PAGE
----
The following is a blog from William Haighton, CEO of artist services specialist Arising Artist as well as online music and entertainment retailer TuneTribe. Before joining TuneTribe in 2006, Haighton (pictured) enjoyed success with his own indie label, Van Records, in his native Holland. Between 1995 and 2002 he was a director of both SENA and NVPI, respectively Holland’s equivalents to PRS and the BPI/RIAA.
It’s hard to imagine it now, but in the eighties there was a thriving music distributor – pre-digital, of course – that was jointly owned by some of the major labels.
When I ran Van Records in Holland, I visited Record Service Benelux, or RSB, many times.
RSB was a joint initiative between the managing director of Warners, BMG and EMI. Virgin was still independent for most of that time, but its distribution in the Benelux went through BMG. And as I remember it, in the end, Universal joined.
It worked wonderfully well. When you visited, it was this huge hall and on the ground floor you would see the Warner office, the BMG office, the Universal office and the EMI office.
“Each of the majors put money into RSB. there were no complaints. It was harmonious.”
These guys all knew each other, and the rest of the entire operation was a united distribution powerhouse. It was by far the most modern distribution centre in the whole of Europe at that time.
Each of the majors put a certain amount of money into the whole RSB setup, based on market share. And then based on yearly results they’d also each pay an annual fee. No-one complained, risk and overhead was shared. It was harmonious.
RSB closed in 2003 – ironically, the year before iTunes launches in Europe. That fact still makes me shiver a bit.
We all know by now that, for better or worse, the industry signed away control of the distribution of its music to Apple when it licensed iTunes.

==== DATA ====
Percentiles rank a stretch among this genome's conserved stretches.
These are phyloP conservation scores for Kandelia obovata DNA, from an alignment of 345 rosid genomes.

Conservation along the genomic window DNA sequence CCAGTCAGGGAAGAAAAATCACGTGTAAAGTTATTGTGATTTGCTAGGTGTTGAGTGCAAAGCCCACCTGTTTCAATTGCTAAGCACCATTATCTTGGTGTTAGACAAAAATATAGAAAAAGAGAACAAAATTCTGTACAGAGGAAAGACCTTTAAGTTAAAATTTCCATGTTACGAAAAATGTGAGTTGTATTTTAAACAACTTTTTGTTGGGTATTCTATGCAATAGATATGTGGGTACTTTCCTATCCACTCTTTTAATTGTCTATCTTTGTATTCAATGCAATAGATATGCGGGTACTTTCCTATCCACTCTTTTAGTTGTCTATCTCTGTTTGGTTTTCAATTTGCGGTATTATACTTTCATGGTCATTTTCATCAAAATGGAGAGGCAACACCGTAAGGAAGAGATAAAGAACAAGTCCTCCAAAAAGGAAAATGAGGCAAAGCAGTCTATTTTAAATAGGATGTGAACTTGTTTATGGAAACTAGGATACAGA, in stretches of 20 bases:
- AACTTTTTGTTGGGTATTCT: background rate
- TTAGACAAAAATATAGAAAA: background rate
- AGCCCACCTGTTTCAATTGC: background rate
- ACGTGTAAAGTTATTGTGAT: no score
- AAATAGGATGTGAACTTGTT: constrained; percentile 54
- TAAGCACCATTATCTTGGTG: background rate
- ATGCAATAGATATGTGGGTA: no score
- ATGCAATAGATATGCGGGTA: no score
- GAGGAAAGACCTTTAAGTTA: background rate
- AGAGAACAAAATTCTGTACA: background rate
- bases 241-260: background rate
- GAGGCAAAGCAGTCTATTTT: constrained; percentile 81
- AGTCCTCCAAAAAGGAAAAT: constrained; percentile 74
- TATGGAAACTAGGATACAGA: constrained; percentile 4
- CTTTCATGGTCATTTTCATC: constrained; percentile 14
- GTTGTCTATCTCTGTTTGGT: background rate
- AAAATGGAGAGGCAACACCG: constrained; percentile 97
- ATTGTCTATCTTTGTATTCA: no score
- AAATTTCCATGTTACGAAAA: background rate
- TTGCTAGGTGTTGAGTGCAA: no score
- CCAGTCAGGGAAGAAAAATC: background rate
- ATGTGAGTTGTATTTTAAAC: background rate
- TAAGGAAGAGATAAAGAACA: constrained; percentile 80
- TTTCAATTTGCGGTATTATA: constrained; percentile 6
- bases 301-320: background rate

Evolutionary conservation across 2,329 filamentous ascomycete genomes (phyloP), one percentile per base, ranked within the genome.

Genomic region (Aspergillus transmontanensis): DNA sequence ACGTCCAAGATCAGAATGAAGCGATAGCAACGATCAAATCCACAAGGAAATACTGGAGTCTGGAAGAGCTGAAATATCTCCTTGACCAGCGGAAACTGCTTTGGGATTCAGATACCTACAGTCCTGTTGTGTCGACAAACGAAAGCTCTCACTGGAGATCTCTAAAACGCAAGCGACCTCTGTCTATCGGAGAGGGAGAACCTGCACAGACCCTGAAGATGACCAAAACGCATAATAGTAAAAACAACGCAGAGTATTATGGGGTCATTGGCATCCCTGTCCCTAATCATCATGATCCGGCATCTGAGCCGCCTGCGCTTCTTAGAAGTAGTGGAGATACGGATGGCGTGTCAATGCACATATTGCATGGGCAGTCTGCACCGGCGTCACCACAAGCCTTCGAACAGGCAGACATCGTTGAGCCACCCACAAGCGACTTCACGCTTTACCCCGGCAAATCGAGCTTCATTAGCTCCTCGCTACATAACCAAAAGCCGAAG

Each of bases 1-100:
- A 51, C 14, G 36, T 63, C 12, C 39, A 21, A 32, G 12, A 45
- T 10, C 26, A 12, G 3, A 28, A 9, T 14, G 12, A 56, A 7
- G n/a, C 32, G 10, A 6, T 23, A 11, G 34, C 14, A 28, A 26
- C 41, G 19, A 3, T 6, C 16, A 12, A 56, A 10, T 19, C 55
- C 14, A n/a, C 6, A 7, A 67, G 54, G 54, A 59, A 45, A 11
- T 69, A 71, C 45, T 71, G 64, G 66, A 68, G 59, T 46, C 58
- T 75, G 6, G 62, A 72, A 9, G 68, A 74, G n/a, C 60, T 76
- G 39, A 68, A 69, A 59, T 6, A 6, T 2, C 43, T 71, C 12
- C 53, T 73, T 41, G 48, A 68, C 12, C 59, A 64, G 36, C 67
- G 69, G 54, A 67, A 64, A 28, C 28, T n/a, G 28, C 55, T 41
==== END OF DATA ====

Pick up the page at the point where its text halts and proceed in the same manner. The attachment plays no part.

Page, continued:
So when recall a meeting I had in Holland on the board of the NVPI – the Dutch record label trade organisation – five years before iTunes arrived, my heart sinks.
I started Van Records, an independent label, in 1990 with 5,000 Guilders- around £1,500. By the mid-nineties, we’d grown really nicely, to the point that we were working with BMG years before it merged with Sony.
Originally, only major labels were allowed on the board of the NVPI, but the independents had 32% of the market. That was a bit strange, to say the least, so I asked my friends – Wally Van Middendorp (PIAS), and Tony Berk (Dino Music) – to help elect me as a representative of the indies.
Before long there I was, sitting alongside Warners, EMI, Universal, Sony and BMG at the top table.
I had been so impressed with RSB and the way that major rights-holders worked together for the greater good, that in the late nineties I started really contemplating this new-fangled thing called the internet.
This wasn’t because I was some kind of forward-looking genius. It was because of the practicalities of running an independent company – always keeping your nose to the ground and watching the pennies.
“I asked a major label boss for his email. He said: ‘Yes, hang on… it’s w.w.w…”
I remember 1998 very clearly, because that was the year I walked round my office and it hit me: sales were already in decline and I had 20 people on the payroll. The writing was on the wall.
I started mentioning the internet in every conversation I had about my business, but no-one offered a solution to my worries. In fact, my major label friends at the NVPI kept telling me: “This is alien, William. You’re a fool to worry too much about it. We think this is just going to be an indie thing.”